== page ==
Many microbial pathogens and toxins recognize animal cells via cell surface sialic acids (Sias) that are alpha 2-3- or alpha 2-8-linked to the underlying glycan chain. Human influenza A/B viruses are unusual in preferring alpha 2-6-linked Sias, undergoing a switch from alpha 2-3 linkage preference during adaptation from animals to humans. This correlates with the expression of alpha 2-6-linked Sias on ciliated human airway epithelial target cells and of alpha 2-3-linked Sias on secreted soluble airway mucins, which are unable to inhibit virus binding. Given several known differences in Sia biology between humans and apes, we asked whether this pattern of airway epithelial Sia linkages is also human-specific. Indeed, we show that since the last common ancestor with apes, humans underwent a concerted bidirectional switch in alpha 2-6-linked Sia expression between airway epithelial cell surfaces and secreted mucins. This can explain why the chimpanzee appears relatively resistant to experimental infection with human Influenza viruses. Other tissues showed additional examples of human-specific increases or decreases in alpha 2-6-linked Sia expression and only one example of a change specific to certain great apes. Furthermore, while human and great ape leukocytes both express alpha 2-6-linked Sias, only human erythrocytes have markedly up-regulated expression. These cell type-specific changes in alpha 2-6-Sia expression during human evolution represent another example of a human-specific change in Sia biology. Because the data set involves multiple great apes, we can also conclude that Sia linkage expression patterns can be conserved during millions of years of evolution within some vertebrate taxa while undergoing sudden major changes in other closely related ones.

The Chimpanzee Model: Contributions and Considerations for Studies of Hepatitis B Virus

Methods in Molecular Medicine. 2004  |  Pubmed ID: 14762278

Subspecies Composition and Founder Contribution of the Captive U.S. Chimpanzee (Pan Troglodytes) Population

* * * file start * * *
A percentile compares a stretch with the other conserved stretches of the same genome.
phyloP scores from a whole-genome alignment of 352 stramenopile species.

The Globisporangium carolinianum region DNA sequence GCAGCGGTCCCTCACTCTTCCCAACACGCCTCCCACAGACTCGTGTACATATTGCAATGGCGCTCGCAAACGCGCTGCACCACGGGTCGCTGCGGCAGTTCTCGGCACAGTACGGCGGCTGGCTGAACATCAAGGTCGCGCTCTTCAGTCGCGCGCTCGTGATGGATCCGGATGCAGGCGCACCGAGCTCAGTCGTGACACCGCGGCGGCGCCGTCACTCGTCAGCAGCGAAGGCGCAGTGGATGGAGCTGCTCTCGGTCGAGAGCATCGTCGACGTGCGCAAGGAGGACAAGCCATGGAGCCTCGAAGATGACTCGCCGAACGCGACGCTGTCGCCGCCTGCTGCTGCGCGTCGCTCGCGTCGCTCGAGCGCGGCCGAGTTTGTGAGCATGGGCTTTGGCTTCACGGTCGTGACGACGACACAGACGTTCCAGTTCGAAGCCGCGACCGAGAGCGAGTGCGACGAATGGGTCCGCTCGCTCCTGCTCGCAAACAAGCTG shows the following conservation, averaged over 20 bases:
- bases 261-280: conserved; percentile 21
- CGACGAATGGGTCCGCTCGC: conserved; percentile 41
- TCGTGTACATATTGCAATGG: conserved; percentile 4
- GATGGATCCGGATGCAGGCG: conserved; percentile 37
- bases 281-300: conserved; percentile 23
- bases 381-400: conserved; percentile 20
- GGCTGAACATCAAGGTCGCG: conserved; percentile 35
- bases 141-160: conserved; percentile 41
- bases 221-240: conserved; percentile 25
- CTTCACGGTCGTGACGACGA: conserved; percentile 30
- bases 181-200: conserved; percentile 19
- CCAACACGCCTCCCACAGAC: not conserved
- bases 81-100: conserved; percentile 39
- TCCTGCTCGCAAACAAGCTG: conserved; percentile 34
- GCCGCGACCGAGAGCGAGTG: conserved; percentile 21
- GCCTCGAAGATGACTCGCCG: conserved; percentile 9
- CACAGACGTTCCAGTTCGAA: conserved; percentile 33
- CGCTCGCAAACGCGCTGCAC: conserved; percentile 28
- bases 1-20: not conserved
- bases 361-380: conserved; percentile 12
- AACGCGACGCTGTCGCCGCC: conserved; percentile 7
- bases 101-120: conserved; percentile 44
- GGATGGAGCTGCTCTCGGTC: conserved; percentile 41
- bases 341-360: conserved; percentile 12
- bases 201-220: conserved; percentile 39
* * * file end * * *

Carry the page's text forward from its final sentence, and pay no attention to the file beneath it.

American Journal of Primatology. Oct, 2005  |  Pubmed ID: 16229023

Chimpanzees are presently classified into three subspecies: Pan troglodytes verus from west Africa, P.t. troglodytes from central Africa, and P.t. schweinfurthii from east Africa. A fourth subspecies (P.t. vellerosus), from Cameroon and northern Nigeria, has been proposed. These taxonomic designations are based on geographical origins and are reflected in sequence variation in the first hypervariable region (HVR-I) of the mtDNA D-loop. Although advances have been made in our understanding of chimpanzee phylogenetics, little has been known regarding the subspecies composition of captive chimpanzees. We sequenced part of the mtDNA HVR-I region in 218 African-born population founders and performed a phylogenetic analysis with previously characterized African sequences of known provenance to infer subspecies affiliations. Most founders were P.t. verus (95.0%), distantly followed by the troglodytes schweinfurthii clade (4.6%), and a single P.t. vellerosus (0.4%). Pedigree-based estimates of genomic representation in the descendant population revealed that troglodytes schweinfurthii founder representation was reduced in captivity, vellerosus representation increased due to prolific breeding by a single male, and reproductive variance resulted in uneven representation among male P.t.verus founders. No increase in mortality was evident from between-subspecies interbreeding, indicating a lack of outbreeding depression. Knowledge of subspecies and their genomic representation can form the basis for phylogenetically informed genetic management of extant chimpanzees to preserve rare genetic variation for research, conservation, or possible future breeding.

The Ethics of Research on Great Apes

Nature. Sep, 2005  |  Pubmed ID: 16136111

Evolution of Human-chimpanzee Differences in Malaria Susceptibility: Relationship to Human Genetic Loss of N-glycolylneuraminic Acid

Proceedings of the National Academy of Sciences of the United States of America. Sep, 2005  |  Pubmed ID: 16126901